Color sorting is the trickiest and perhaps the most important of all the sorting and cleaning. Most high quality coffees are color sorted by hand, in Central America, often by teams of women. Keen eyes pick out discolored or defective beans leaving only the best for packaging. We are lucky enough to have one of the best groups of sorting women at our mill – SuBeneficio. Above is a picture of them in action. The coffee is then stored in Grain Pro – a multi-layer plastic bag made to preserve freshness and aroma for longer keeping our coffees at their best.

We believe that quality control means to actively control the quality, not only to assess the quality at the various stages in the process. Our quality control focuses on the preservation of the coffee bean physical, and cup characteristics. Some studies have revealed that it is of paramount importance to keep the germ alive during processing to insure that the coffee maintains its cup characteristics and also to extend the shelf life of the green coffee. We don't believe that we create the quality. It is the weather conditions, varietals, care of the farmer, and many more details that create the quality, however, we believe is our job is to preserve this quality and hence our active quality control. All the steps we take toward preserving the quality are important in achieving the overall goal of not hinder but rather benefit the beans throughout their journey from the farm to the roaster.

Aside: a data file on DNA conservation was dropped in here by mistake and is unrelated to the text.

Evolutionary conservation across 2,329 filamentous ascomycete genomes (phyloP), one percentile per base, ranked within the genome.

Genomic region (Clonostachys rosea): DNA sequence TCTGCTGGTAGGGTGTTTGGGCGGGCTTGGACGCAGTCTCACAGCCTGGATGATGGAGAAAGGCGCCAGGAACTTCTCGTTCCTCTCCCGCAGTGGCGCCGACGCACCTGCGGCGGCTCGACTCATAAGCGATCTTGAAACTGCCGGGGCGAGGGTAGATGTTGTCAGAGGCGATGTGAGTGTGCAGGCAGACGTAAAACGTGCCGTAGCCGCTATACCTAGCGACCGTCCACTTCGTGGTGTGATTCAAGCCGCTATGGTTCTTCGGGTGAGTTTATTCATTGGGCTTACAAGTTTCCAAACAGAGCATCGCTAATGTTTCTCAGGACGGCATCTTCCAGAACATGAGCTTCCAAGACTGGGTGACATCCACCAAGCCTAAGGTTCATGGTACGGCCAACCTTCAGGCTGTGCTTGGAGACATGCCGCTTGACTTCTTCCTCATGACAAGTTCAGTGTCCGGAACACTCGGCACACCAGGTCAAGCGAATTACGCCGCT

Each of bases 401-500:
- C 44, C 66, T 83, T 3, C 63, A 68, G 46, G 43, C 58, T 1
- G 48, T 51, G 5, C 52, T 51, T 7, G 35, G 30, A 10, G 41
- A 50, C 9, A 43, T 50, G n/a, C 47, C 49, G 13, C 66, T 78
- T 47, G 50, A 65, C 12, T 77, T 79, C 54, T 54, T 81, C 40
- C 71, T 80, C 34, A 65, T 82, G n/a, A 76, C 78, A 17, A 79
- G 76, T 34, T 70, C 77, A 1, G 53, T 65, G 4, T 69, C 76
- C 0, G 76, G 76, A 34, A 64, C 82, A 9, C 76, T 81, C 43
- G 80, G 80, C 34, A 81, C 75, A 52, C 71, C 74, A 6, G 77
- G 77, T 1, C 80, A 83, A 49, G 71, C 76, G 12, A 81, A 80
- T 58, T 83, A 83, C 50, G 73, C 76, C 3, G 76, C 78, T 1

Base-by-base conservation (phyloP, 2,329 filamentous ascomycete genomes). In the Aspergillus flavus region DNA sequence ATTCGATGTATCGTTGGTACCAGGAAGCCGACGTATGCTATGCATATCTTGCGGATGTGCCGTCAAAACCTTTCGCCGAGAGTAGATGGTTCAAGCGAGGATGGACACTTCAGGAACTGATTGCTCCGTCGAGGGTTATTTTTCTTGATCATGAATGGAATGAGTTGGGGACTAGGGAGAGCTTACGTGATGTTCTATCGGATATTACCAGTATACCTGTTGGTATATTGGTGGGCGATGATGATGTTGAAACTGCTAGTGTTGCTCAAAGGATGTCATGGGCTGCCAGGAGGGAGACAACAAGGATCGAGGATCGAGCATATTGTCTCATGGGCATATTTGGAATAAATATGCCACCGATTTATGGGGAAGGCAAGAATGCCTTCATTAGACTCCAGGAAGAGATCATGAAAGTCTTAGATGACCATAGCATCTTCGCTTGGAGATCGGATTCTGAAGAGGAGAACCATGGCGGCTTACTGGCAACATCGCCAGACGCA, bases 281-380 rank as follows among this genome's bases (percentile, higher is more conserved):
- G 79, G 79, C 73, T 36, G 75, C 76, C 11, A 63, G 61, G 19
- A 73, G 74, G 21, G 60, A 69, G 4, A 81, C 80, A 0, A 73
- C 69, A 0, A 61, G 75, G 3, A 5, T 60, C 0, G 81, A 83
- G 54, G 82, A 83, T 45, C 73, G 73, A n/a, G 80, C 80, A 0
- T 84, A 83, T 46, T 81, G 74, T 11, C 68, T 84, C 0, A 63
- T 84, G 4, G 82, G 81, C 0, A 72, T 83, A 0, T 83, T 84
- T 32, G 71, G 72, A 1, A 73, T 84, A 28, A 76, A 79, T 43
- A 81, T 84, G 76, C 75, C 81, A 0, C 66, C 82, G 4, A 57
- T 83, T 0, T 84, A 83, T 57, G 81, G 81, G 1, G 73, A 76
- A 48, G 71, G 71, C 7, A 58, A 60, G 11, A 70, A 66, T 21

For storage, we have been using GrainPro at the beginning and the end of the process. When the coffee arrives in our warehouse, we immediately transfer the coffee from the nylon bags provided by the farmer into GrainPro bags in used export bags. This is done with the objective of slowing down the aging process and also to allow the beans to rest in controlled environments without drastic humidity changes. By doing this we have seen a clear difference between the endurance of the coffee in green with and without the GrainPro bag during this stage. Once we have a clear view of where each coffee lot is heading to, we decide when to process taking into account shipping date, and length of journey in order to better ensure the green coffee' shelf life. We process the coffee from parchment to green only when we have confirmed dates for shipping, and this allows us to bring the coffee at its best maturity point, still alive.